How to get in and out of your kayak

How to get in and out of your kayak

Get in and out of your kayak with grace and safety. Before you are all the way in or out of a kayak, there is that time when most of you are well up above the kayak. 

(The video credit to PaddleTV)
In this position, kayaks have very little stability. Use your paddle to stabilize your kayak while you perform this maneuver. You will encounter many different situations where you need to get in and out of your kayak. We will cover some of them here.
The most common condition is a launch or exit at a beach or ramp where the water shoals slowly and you can stand easily on the bottom with the kayak floating in about one foot or less of water. Some of the kayak may even be resting on the bottom, either the bow or stern. The key to a stable boat is to use the paddle as a support to prevent the kayak from capsizing while you get into the kayak.
Start by placing one end of the paddle across the deck of the kayak just aft of the cockpit. Stand in the right angle formed by the boat and the paddle. Rotate the paddle so that the extended blade can lay flat on the shore or the bottom. This may require extending the other blade just past the deck on the opposite side of the kayak if your paddle is feathered. Now, face forward, bend at the knees and grab the paddle with the thumbs facing backward and the fingers of the hand curling around the back of the cockpit. This will hold the paddle firmly to the kayak as you get in and provide support for the kayak from rolling over. If you must sit on something, make sure you put at least part of your butt onto the deck of the kayak. Never just sit on the paddle shaft. That is a sure invitation to disaster some day, either for you or for your paddle.
With the paddle bracing between the kayak and the bottom or shore, lift the leg closest to the kayak and place it into the kayak. Keep the majority of your weight on the extended paddle side of the kayak. The tighter a grip you keep on the paddle and cockpit, the more sure the brace will be. Lower yourself into the cockpit by straightening the leg already in the cockpit. Slide your butt off the back deck and into the cockpit. If you have a large cockpit and can get your legs in and out when you are seated, let you butt drop into the bottom of the cockpit. The stability of the kayak will be much better if you can. Lift your other leg over the cockpit edge and place it into the cockpit. Get your paddle out from behind you and you are ready to seal the cockpit with your spray skirt.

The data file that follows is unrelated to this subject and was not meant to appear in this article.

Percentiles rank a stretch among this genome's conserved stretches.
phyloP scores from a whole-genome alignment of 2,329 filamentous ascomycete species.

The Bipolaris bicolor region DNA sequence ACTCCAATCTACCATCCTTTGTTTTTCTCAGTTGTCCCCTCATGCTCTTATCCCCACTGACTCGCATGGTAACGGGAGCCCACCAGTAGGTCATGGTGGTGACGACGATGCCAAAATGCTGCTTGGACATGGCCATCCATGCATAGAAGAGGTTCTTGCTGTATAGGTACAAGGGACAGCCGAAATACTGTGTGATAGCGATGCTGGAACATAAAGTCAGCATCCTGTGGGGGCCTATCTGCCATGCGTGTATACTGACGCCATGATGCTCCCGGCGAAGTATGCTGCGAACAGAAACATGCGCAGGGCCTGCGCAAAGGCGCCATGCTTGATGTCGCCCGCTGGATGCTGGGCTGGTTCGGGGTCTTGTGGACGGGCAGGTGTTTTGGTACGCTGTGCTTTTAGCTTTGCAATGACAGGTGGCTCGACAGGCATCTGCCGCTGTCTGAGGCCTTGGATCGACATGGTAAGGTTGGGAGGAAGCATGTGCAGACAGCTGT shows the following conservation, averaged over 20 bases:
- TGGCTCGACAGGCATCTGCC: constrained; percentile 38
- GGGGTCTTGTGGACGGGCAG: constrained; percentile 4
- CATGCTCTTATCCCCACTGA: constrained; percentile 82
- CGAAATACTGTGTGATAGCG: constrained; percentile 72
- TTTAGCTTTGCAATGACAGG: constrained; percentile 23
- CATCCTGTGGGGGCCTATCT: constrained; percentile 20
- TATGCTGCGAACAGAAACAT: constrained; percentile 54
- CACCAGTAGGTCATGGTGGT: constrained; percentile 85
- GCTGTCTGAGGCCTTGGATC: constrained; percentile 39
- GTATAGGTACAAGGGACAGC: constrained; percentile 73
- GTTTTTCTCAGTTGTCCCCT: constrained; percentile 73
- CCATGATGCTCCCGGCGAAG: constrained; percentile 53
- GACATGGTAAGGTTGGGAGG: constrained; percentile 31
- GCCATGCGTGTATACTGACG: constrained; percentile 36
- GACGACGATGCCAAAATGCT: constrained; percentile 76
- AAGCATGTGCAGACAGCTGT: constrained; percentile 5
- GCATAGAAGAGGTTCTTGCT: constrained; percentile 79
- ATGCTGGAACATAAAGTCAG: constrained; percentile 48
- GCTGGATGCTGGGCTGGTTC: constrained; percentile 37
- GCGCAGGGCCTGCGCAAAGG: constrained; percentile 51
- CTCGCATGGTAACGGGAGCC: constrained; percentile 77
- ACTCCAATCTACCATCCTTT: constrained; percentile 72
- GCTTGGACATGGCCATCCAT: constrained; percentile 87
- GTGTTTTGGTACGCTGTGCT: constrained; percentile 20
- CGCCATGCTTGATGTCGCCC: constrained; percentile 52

If you can not get your legs in one at a time while seated in the cockpit, you must place the second leg into the cockpit before the butt drops down into the seat. This will place more reliance on the support of your paddle while you make this final move. Start with the inside leg in the cockpit. Sit on the back edge of the cockpit Swing the other leg into the cockpit, leaning some of your weight onto the hand holding the paddle on the extended side. Straighten both legs and get your butt into the bottom of the cockpit as quickly as possible. Bring the paddle around to the front and fasten your skirt.
To exit the kayak, do everything in reverse.
Note: Paddles are not iron bars and can not take the full weight of a body pressed down on them while bridging across the boat to the shore. The lighter the paddle the more careful you must be in using the paddle as a brace when entering and exiting.

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